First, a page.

John Cacioppo and Richard E. Petty’s elaboration likelihood theory (ELT) deals with the ways in which communicators process persuasive messages. The theory describes two cognitive levels through which communicators process issue- related arguments and explains how these two routes differ. Human beings want to hold correct attitudes and opinions but are not always willing or able to evaluate the merits of the issue-related arguments presented in support of an appeal. The persuasive message recipient evaluates some messages in an elaborate way and deals with others with much less critical thinking, if at all. Relevant to communication theory, ELT acknowledges and tries to explain the two different means by which the recipient evaluates issue-related content. ELT tries to predict when and how the recipient will and will not be persuaded. ‘
Cacioppo and Petty’s use of the term elaboration refers to the extent of critical thinking that an audience member gives to the persuasive message. Elaboration likelihood is the two social scientists’ metaphor for variable; it can change from little to great, depending on the way the message is evaluated. Cacioppo and Petty posit that a receiver of a persuasive message processes the information through one of two routes—central or peripheral—or sometimes both, toward attitude change.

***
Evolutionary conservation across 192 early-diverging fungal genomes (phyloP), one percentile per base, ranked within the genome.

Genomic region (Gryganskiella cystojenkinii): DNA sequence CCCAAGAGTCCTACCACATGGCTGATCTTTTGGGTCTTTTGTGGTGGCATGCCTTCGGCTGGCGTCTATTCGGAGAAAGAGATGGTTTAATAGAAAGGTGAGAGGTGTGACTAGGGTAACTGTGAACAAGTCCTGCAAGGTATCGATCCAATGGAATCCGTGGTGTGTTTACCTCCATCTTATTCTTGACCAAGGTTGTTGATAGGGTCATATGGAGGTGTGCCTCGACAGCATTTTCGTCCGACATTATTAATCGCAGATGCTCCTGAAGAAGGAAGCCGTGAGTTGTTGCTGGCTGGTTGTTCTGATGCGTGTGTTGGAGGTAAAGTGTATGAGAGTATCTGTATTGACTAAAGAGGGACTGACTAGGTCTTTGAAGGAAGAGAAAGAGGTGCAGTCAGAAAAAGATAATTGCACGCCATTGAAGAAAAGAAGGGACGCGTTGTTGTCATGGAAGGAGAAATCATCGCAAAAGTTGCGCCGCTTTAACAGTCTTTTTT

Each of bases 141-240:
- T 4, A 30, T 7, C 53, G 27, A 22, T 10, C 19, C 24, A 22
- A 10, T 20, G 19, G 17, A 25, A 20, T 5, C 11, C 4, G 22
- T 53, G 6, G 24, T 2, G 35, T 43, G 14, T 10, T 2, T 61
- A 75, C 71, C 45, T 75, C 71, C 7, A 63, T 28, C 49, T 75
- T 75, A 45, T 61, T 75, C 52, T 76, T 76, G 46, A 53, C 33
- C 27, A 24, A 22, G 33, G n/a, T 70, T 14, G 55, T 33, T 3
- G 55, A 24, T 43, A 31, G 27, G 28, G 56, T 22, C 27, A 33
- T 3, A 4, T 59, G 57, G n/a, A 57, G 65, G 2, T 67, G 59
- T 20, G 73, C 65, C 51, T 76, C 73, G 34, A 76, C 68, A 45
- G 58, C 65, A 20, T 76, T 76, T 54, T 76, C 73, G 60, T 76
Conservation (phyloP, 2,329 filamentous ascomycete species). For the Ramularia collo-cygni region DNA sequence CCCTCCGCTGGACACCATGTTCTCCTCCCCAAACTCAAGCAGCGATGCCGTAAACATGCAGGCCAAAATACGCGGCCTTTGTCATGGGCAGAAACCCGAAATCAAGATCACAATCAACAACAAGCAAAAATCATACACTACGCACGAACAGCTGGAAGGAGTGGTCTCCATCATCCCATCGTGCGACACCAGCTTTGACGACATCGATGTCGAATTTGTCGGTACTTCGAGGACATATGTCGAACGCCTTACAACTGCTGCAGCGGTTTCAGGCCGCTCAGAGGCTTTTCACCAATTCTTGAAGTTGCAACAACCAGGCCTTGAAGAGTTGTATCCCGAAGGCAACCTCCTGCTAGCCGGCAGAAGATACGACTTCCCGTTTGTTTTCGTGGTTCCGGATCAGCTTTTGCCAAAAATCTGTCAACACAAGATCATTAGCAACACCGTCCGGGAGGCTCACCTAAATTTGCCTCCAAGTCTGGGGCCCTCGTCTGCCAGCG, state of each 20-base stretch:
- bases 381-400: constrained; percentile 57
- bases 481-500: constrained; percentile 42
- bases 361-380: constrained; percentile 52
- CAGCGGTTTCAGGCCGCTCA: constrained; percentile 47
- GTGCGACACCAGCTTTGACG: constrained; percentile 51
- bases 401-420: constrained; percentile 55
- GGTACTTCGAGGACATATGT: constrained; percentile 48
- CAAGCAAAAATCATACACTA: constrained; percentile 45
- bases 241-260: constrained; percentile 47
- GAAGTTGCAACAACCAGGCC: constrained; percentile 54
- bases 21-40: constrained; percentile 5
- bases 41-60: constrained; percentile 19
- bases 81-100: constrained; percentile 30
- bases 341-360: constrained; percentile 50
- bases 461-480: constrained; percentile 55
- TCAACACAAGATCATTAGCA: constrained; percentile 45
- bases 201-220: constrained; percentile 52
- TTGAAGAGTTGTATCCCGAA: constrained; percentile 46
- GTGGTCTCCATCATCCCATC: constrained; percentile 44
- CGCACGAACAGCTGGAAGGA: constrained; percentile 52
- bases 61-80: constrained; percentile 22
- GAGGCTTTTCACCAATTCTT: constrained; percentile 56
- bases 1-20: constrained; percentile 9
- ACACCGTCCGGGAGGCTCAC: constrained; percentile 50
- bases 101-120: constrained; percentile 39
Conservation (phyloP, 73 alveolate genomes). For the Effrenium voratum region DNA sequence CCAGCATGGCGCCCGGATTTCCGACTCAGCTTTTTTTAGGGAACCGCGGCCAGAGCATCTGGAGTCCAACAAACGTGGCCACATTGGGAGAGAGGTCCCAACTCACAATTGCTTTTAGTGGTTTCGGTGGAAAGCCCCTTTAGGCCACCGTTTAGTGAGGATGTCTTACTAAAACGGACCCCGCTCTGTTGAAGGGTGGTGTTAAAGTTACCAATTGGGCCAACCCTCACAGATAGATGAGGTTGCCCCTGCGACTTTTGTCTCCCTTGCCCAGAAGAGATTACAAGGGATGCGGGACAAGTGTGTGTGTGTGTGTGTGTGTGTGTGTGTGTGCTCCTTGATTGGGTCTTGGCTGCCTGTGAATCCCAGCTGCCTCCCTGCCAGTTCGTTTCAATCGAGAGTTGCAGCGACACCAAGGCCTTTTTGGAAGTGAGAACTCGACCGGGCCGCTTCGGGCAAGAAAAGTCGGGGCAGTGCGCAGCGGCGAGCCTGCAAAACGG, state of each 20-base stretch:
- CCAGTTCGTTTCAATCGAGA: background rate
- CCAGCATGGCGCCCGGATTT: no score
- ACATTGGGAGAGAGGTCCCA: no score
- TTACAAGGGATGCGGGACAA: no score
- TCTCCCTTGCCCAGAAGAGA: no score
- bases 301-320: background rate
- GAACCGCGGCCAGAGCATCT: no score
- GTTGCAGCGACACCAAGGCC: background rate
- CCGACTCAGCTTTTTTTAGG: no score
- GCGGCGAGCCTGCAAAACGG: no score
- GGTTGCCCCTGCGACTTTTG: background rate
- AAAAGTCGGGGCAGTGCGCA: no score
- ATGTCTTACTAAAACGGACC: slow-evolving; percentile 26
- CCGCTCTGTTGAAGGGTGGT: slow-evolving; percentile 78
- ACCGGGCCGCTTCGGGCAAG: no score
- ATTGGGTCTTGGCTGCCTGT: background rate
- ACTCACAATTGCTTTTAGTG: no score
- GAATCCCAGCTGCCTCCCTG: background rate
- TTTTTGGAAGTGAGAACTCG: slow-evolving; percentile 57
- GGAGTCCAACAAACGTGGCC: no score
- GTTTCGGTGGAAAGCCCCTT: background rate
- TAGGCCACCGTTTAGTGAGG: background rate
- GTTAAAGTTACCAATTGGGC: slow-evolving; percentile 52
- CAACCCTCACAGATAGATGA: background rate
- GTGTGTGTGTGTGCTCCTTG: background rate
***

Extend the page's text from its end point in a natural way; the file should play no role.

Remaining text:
Littlejohn, Stephen W and Karen A.Floss. (2009). Encyclopedia of Communication Theory.USA:SAGE.654
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Edwina Ayu Kustiawan
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